No meaning of the word "subtle" with which I am familiar can be applied to French spelling!

    The pronunciation of French cannot be taught in one lesson. The rules have to be absorbed gradually. Someone who has spent more than a short time learning French should be able to pronounce correctly almost every word he has never seen before. Common exceptions like "monsieur" and "femme" and verbal endings such as in "aiment" are learned early on. Other oddities tend to be short words like "dot".

    The complication is the extreme polyvalence. According to one source there are more 50 ways to write each of the vowels /o/, /ɛ/ and /ɛ̃/. That is an embarras de richesse if ever there was one.
     

    Red Arrow

    Senior Member
    Dutch - Belgium
    The pronunciation of French cannot be taught in one lesson. The rules have to be absorbed gradually.
    This is very true. I still remember how bad I was at reading French as a child. But we never learned the spelling rules, we were supposed to figure it out on our own. I would have preferred to have had some basic guidelines... After a year I still struggled with le/les and de/des until my teacher disappointed told me the difference in pronunciation after a bad reading test.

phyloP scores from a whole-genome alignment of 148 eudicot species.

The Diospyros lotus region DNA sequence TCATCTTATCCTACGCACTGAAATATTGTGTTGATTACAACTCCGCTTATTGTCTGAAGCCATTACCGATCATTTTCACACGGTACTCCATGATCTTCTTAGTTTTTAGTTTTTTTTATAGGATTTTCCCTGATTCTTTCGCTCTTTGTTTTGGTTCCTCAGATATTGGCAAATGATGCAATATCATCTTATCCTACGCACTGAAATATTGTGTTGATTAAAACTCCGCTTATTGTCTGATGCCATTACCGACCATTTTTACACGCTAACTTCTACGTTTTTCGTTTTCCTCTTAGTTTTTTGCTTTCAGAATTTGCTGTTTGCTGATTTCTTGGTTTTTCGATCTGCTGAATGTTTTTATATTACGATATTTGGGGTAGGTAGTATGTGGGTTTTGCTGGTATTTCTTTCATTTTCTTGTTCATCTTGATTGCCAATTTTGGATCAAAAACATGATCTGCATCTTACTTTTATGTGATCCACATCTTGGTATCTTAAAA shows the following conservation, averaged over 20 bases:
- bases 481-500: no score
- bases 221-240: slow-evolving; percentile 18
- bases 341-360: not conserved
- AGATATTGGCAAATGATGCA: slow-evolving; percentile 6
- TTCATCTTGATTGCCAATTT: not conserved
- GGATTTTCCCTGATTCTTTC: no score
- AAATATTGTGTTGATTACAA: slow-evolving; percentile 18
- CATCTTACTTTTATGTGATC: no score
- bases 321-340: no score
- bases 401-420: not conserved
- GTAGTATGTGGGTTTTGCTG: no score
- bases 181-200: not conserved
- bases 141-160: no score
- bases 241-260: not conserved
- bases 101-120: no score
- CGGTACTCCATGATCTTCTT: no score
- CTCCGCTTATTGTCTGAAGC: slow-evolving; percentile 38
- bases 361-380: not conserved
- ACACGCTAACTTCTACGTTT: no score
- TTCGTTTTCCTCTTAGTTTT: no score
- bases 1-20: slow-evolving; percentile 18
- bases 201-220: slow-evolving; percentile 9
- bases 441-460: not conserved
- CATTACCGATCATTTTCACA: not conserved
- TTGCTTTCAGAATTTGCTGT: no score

But you will get it eventually and that's what counts. Even of French orthography was literally twice as complicated, I would probably still be saying the same thing. What counts is the results. Ultimately, English speakers are somewhat functionally illiterate: they don't know how to pronounce new words. Neither do Chinese people. But Francophones do.

    Dutch spelling is much simpler than French spelling, but you still have to show children how all words are spelled. Of course, they will have an easier time than Francophone children, but it probably takes more or less the same amount of time, no? I still learned in school how to write vegetariër, kapitalisme, pedagoog and pseudomonas even though there is nothing special about their spelling and I would have intuitively guessed the spelling correctly.
    According to one source there are more 50 ways to write each of the vowels /o/, /ɛ/ and /ɛ̃/. That is an embarras de richesse if ever there was one.
    Sources like that take into account the liaison letters. So they count aud, aut, aux etc. as separate ways to write /o/, even though the final consonant marks something else, it has nothing to do with the vowel. It is dishonest to say there are 50 ways to write these vowels.

    "en" sounds like "ein" in newer loanwords from Latin, Greek or sometimes English (Pentagon). It also sounds like "ein" after é, i and y (been, européen, citoyen...). But you are right, I should have added it.